A letter to police chiefs

Well that could change things.

Police forces have been threatened with legal action over their links to Stonewall, amid concerns the controversial charity’s transgender training is impacting their impartiality.

Campaigners have written to chief constables warning they will begin legal proceedings against any force that remains part of the Stonewall Diversity Champions scheme beyond a “period of consideration”.

I wonder if Police Scotland is having second thoughts.

Some 250 public authorities, including about half of police forces in England and Wales, pay at least £2,500 a year for advice on gender-neutral facilities and pronouns, which leading barristers have said “misrepresents” the 2010 Equality Act.

It’s an odd thing when you think about it. Who are Stonewall to be giving this “advice”? They’re a campaign group, not a collection of legal experts. Campaign groups are a good thing, but that doesn’t mean they necessarily have a kind of expertise that police forces should be paying for.

I also wonder if any women’s group has ever had this kind of ability to tell the police what’s what.

Now in a letter to police chiefs, seen by The Telegraph, former constable Harry Miller has warned forces that their affiliation with Stonewall breaches police rules on political activity and association with groups that could create a conflict of interest.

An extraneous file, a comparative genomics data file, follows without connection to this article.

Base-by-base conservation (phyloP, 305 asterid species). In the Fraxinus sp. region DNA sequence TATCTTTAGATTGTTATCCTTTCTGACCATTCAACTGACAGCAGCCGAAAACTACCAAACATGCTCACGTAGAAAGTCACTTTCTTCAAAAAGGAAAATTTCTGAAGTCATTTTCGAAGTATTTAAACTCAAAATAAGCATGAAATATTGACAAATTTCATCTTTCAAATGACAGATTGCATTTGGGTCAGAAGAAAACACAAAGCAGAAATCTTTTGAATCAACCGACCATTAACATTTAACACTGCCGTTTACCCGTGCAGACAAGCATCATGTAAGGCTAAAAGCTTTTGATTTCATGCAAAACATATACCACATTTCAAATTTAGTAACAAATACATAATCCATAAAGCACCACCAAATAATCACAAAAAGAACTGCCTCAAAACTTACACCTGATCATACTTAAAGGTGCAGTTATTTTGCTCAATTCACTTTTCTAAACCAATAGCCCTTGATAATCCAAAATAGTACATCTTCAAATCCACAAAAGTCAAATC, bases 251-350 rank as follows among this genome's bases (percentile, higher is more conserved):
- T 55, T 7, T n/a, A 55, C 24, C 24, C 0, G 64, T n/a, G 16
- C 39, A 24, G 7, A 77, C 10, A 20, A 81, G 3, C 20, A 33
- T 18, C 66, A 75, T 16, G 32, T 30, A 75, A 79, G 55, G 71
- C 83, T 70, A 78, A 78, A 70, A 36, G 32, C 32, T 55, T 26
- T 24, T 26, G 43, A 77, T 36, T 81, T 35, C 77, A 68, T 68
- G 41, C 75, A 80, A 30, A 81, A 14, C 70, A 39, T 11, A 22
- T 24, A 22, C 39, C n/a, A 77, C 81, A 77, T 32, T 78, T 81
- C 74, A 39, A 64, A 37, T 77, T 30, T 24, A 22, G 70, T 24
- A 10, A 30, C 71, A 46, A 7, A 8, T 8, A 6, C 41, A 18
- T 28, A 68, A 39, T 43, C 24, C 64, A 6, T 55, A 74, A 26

That’s another way of saying the above. Stonewall aren’t experts but activists; why do cops get training from activists rather than experts? What’s the thinking here?

The Telegraph understands that two forces are currently investigating officers’ use of Twitter accounts to push Stonewall’s trans stance, including one tweet that said it had “reported” users’ comments deemed “hateful” towards trans and non-binary people.

Finally! We’ve been objecting to this pattern for months and months.

The pressure comes as the Ministry of Justice is leading an “exodus” of Government departments from Stonewall, with Justice Secretary Robert Buckland understood to be concerned about its “dubious” training and approach to free speech.

A Stonewall spokesperson said that “organisations come and go” from their Diversity Champions programme, but it is “continuing to grow” with 30 organisations joining in the past year.

They said they are “confident in our advice on the Equality Act” and “very proud” of their work with member companies.

But who made them the boss of anything? Are they accountable to anyone?

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